Clinton signs omnibus budget bill into law

Clinton signs omnibus budget bill into law

President Clinton Monday signed the $385 billion fiscal 2000 omnibus spending bill into law, providing funding for agencies covered by the Labor-HHS, Commerce-Justice-State, Interior, Foreign Operations and District of Columbia annual appropriations bills.

The final legislation also includes a delay in the paychecks of some military and civilian workers who would normally get paid on Sept. 29 or Sept. 30. Those workers will instead be paid on Oct. 1. The move shifts about $3 billion in salary and benefits costs into fiscal 2001 to help keep the fiscal 2000 budget within spending caps.

Also tucked into the omnibus bill is a provision allowing the Agency for International Development to offer its employees buyouts of up to $25,000 next year.

While Clinton said the package "leaves some challenges unmet," he said it "maintains fiscal discipline" and invests in priorities such as education, community policing, protecting the environment, biomedical research, defense and diplomacy.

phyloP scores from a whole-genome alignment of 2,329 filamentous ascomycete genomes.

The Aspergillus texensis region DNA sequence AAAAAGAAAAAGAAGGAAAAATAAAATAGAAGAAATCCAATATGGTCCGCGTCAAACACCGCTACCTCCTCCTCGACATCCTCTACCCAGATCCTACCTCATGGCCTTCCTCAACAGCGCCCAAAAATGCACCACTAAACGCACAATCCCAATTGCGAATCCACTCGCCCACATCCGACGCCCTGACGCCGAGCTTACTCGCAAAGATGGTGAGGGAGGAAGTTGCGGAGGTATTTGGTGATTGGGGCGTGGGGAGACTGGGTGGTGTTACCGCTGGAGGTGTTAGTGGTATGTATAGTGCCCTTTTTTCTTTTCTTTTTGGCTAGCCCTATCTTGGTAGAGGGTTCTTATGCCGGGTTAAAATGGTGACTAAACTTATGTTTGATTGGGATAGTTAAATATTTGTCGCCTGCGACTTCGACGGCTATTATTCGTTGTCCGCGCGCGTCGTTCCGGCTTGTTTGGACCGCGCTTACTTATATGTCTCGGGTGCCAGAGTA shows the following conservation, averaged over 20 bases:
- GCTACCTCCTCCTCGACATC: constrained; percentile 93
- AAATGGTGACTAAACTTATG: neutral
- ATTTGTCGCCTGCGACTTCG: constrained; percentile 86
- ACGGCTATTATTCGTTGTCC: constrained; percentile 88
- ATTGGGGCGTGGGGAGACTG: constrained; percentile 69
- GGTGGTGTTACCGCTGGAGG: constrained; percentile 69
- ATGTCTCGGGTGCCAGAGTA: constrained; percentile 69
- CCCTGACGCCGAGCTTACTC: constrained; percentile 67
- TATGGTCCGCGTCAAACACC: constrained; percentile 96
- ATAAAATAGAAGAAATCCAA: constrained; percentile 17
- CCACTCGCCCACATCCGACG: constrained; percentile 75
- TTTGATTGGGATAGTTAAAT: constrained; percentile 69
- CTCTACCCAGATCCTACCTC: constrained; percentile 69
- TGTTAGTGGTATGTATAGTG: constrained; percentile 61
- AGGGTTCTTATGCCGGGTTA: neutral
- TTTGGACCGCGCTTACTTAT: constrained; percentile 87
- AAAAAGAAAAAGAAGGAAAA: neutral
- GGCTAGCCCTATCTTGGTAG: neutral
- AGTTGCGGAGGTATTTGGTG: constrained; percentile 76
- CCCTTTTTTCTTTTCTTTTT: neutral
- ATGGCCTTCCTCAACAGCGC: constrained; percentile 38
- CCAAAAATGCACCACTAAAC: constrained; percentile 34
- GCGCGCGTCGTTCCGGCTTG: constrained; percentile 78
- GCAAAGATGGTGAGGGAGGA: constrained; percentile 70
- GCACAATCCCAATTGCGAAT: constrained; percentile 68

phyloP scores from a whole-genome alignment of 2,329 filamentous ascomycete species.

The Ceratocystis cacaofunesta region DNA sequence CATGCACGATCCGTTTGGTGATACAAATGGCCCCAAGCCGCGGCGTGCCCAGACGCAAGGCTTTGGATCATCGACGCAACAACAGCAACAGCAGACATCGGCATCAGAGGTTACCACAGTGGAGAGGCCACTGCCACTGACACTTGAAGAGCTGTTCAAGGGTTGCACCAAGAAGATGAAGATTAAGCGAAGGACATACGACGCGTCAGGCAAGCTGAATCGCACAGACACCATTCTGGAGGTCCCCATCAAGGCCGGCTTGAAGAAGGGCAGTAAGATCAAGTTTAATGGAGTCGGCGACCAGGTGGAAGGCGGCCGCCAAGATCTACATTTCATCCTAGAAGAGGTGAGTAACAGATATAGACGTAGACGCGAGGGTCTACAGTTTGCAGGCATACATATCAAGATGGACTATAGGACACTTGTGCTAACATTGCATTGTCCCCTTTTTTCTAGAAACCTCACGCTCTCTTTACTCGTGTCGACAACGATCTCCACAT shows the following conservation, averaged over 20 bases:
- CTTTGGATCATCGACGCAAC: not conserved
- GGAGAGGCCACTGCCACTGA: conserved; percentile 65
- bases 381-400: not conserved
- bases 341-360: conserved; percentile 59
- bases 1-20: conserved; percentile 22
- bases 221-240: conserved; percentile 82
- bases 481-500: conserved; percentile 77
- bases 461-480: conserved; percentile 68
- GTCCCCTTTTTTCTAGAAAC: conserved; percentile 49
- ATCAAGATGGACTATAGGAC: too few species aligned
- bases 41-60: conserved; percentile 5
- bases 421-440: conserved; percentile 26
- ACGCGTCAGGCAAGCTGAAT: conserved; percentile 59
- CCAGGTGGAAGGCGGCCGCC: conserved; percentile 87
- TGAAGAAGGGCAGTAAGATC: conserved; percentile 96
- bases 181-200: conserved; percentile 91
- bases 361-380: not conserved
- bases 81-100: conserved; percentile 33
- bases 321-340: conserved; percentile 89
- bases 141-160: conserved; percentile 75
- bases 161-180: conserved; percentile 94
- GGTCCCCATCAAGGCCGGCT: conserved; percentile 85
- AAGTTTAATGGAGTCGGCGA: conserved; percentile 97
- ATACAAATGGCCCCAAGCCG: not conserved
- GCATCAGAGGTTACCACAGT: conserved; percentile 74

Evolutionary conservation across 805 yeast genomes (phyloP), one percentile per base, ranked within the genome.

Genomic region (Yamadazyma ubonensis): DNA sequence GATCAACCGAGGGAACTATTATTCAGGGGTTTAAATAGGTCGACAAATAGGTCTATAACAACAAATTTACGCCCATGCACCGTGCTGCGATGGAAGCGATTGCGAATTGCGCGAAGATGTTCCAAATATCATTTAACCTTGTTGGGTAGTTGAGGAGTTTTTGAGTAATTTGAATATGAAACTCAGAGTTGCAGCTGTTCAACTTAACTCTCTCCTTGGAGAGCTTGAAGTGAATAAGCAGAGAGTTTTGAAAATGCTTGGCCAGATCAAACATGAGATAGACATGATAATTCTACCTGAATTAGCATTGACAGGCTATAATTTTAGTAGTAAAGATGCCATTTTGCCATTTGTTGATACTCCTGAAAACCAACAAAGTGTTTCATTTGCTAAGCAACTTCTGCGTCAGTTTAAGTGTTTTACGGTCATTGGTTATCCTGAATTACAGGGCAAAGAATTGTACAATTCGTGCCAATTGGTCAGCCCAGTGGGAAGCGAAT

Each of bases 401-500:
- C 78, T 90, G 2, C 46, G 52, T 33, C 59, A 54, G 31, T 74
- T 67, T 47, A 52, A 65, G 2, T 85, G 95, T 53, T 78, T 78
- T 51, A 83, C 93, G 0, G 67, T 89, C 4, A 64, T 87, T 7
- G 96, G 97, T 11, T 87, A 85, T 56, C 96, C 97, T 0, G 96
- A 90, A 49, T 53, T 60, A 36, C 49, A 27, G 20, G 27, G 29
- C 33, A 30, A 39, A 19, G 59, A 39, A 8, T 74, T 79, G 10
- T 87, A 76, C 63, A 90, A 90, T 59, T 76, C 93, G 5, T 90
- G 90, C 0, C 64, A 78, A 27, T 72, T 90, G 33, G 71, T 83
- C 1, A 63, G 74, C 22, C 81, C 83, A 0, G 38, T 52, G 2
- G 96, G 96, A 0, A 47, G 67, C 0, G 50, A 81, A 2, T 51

But he did not waste the opportunity to run down a laundry list of legislative initiatives he hopes Congress will pass next year, including a patients' bill of rights, gun safety legislation, hate crimes prevention, extending the life of Social Security trust funds, shoring up Medicare, and raising the minimum wage.

White House spokesman Joe Lockhart said Clinton had his first meeting Monday on the fiscal 2001 budget, which by some estimates will carry roughly $18 billion in advanced fiscal 2001 spending used this year to keep the fiscal 2000 bills from tapping Social Security surplus money.

Although Lockhart said the meeting was mainly to give Clinton "a lay of the land" in terms of economic assumptions and forecasts and that no decisions were made, one White House official indicated that by mid-January Clinton will have to decide whether the on-budget surplus estimates are sufficient to propose lifting the statutory budget caps that so hamstrung the fiscal 2000 budget cycle.

A handful of members of Congress joined Clinton for the mid-day Rose Garden signing ceremony, among them some who played prominent roles in the final budget negotiations-notably Senate Budget Chairman Pete Domenici, R-N.M.; Senate Appropriations Labor-HHS Subcommittee Chairman Arlen Specter, R-Pa.; House Interior Appropriations Subcommittee Chairman Ralph Regula, R-Ohio; and Senate Foreign Operations Appropriations Subcommittee ranking member Patrick Leahy, D-Vt.